When I Cried for 30 Days

A few months ago, I started to cry and I couldn’t stop.

I had a lot of commitments, too, and I couldn’t stop those either. I’m a journalist, a writer, a social media consultant, an entrepreneur, a mother, a daughter, a big sister, a mentor, and a friend. Like always, I had people counting on me. I had responsibilities. I things I had to do.

So like I always do when my depression hits, I kept going, trying to push through the pain I felt every single day.

I sent emails, interviewed dignitaries, and wrote stories. I managed websites, went to editorial meetings, and planned content strategies. And then I cried…for 30 days.

I Facebooked, and tweeted, and went ham on Instagram. I made social media plans and beefed up LinkedIn strategies. I posted and shared, then posted and shared. And then I cried…for 30 days.

I packed lunches, read bedtime stories, and tucked my baby into bed. I went to PTA meetings and signed up for committees and brought treats for the class. And then I cried…for 30 days.

I went to dinners, joked with friends, and avoided the man I loved. I hugged my mom and had beers with my dad. I cheered from the stands for baby brother on the field. And then I cried…for 30 days.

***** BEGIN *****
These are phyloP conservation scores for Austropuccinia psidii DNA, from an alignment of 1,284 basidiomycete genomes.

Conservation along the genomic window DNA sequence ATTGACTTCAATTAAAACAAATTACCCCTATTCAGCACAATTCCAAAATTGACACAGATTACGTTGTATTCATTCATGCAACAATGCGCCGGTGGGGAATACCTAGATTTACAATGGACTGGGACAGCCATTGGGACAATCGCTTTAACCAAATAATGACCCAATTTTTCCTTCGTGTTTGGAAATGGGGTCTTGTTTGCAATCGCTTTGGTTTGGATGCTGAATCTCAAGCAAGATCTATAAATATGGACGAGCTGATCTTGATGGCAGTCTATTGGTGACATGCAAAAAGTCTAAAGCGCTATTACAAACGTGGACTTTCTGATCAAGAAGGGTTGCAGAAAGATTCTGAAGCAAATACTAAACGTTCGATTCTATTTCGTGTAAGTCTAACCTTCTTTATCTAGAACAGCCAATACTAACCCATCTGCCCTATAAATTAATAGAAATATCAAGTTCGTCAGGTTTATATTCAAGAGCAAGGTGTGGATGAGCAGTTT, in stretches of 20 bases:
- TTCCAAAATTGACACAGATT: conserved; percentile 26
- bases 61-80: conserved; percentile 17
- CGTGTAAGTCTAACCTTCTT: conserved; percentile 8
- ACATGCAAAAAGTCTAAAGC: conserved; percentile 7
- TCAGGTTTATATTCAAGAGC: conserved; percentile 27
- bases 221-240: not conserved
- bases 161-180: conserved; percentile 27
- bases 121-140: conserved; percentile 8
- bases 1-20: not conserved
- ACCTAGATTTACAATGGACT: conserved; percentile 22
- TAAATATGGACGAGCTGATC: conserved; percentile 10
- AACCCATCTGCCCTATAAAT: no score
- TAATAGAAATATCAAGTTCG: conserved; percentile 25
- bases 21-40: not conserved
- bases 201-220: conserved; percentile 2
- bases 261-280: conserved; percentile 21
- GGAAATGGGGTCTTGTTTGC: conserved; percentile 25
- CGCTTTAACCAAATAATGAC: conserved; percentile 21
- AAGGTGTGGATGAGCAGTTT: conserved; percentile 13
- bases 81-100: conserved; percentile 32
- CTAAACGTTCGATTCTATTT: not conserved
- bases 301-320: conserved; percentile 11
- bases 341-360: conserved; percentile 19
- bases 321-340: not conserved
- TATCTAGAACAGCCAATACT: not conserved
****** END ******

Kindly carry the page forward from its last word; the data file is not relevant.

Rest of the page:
I went to church, and Sunday school, and late-night bible studies. I read my bible, studies scriptures, and called into some prayer lines. I praised the Lord and prayed on my knees, but still, yes, still, I cried…for 30 days.

I was so busy — so busy crying and being depressed — that I just couldn’t go get the help that I needed. I couldn’t get to the doctor for a new prescription (one that I hadn’t needed in years), I couldn’t get to the therapist for a talk (one that I hadn’t seen in over a year). And when I finally wasn’t at working or tweeting or making lunches or going to PTA meetings or walking around and pretending it was all okay, I was somewhere hiding, crying uncontrollably before drying my eyes and wiping my face off to go back out into the world and do it all over again.

I was busy, way too busy to fix myself, and I didn’t have the strength to pull myself out of the valley. I wallowed in it.

I have high functioning depression, and when it hits, this is exactly what it looks like.